in Cowper’s profile in the town of his birth, noting the existence of a

Cowper Road and a Gilpin Ride.22

Although the foregoing discussion has focused mostly on particular

buildings within the town, both Cobb and Nash are equally concerned to

attribute Cowper’s lifelong love of the countryside to the rural environs

of Berkhamsted. Nash in particular, who in the passage quoted above

regretted the nineteenth-century urbanisation he described, suggests that

‘the rural sights and sounds peculiar to country life met one at every

turn’ in the Berkhamsted of Cowper’s day, and that ‘doubtless our own

poet had Berkhamsted in mind when he penned the oft-quoted words –

“God made the country, but man made the town”’.23 Although Cowper

lived mostly away from his birthplace after his mother’s death, he

continued to visit his father throughout his time at Westminster and the

Inns of Court, and the quiet pastoral landscape seems to have refreshed

him in a manner that Wordsworth was later to describe more fully in

‘Tintern Abbey’. In The Task, Cowper recalls how he has ‘loved the

rural walk / O’er hills, through valleys, and by river’s brink, / E’er since

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a truant boy I pass’d my bounds / T’enjoy a ramble on the banks of

Thames’. It is tempting to compare this with the memories of another

distinguished Berkhamsted writer, Graham Greene, for whom truanting

on the Common and among the woods of Ashridge provided welcome

relief from the perceived pressures of the classroom, ‘for then I could

be alone in the solitude of the countryside, and at this period of my life

I loved the country. It was my natural escape route … I grew clever at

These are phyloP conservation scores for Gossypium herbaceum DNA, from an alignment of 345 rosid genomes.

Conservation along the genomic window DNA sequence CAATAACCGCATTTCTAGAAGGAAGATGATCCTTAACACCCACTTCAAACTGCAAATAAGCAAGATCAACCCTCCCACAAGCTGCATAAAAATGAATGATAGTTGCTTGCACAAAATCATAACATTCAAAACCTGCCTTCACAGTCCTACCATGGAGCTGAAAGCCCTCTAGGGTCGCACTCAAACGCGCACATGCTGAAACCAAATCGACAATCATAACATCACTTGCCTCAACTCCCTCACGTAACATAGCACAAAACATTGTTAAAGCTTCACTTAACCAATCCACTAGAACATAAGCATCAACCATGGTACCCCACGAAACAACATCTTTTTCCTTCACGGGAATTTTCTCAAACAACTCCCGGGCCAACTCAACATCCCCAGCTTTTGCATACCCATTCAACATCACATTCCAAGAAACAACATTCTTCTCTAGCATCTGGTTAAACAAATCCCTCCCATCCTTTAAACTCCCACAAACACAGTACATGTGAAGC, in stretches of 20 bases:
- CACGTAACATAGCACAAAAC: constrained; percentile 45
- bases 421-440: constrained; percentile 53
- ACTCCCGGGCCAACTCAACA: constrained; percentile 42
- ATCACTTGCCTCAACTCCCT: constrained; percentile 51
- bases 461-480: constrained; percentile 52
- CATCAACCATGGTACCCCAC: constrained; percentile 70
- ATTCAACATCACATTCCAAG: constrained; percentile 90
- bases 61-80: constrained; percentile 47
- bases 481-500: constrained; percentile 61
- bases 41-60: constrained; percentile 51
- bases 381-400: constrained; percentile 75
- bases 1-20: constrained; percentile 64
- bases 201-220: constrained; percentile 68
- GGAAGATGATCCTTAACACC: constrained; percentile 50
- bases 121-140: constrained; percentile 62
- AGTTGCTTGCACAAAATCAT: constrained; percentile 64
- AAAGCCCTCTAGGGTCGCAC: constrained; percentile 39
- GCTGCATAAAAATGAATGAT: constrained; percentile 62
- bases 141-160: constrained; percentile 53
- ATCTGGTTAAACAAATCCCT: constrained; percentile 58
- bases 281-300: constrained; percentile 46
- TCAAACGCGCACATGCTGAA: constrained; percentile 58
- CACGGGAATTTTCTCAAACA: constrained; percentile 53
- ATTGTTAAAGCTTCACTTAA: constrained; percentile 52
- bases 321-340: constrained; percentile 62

evasion. Truancy was impressed as the pattern of my life’.24

Both Nash and Cobb wax lyrical over the charms of Berkhamsted

Common, ‘one of our chiefest antiquities, and at the same time one of

our greatest present glories’, and Nash suggests it could be turned into

a convalescent resort.25 Both historians relate the local legend whereby

‘the celebrated naturalist’ Linnaeus ‘was once journeying across our

Common when the gorse was in full bloom, and the good man was

so impressed with the sight that he fell on his knees and thanked God

for the great beauty with which he had clothed the earth’, and cite a

poem on the subject ‘kindly written by Mr. Cantley [author of the poem

on Cowper’s well] for our parish magazine in 1874’.26 Intriguingly,

Linnaeus’s visit is dated by Cobb to 1736, when the small boy Cowper

was still in Berkhamsted.

If the Linnaeus anecdote offers a somewhat rare insight into the

spiritual sensibility of the great naturalist, a similar conjunction of

religious and natural devotion characterises what is the most recent

and impressive of Berkhamsted’s efforts to memorialise Cowper. In

2000, the town’s Cowper Society ‘commissioned a new engraved glass

window in the north wall of the nave’ to honour Cowper and to mark the

new Millennium (a conjunction which would likely have amazed him).27

Made of transparent etched glass by David Peace and Sally Scott, its

upper panel depicts the church surrounded by trees and wildlife while in

the lower panel panes, Cowper’s pet hares are seen frolicking, and there

are inscriptions from two further Olney Hymns, ‘Oh! for a closer walk

with God’ (‘Return, O holy Dove, return!’) and The Light and Glory of

the World’ (‘Let everlasting thanks be Thine for such a bright display as

makes a world of darkness shine’).28

Copyright

All articles are subject to copyright

Footnotes

The Cowper and Newton Journal includes scholarly articles, notes and reviews on Cowper, Newton and their contemporaries, as well as more general articles from the 18th century.

Joint Editors

Professor Vincent NeweyTony SewardDr William Hutchings

Editorial Board:

Dr Ashley Chantler (University of Chester), Dr Michael Davies (University of Liverpool), Kate Bostock (Museum Trustee), Professor Martha J. Koehler (University of Pittsburgh at Greensburg, PA), Professor Bob Owens (University of Bedfordshire).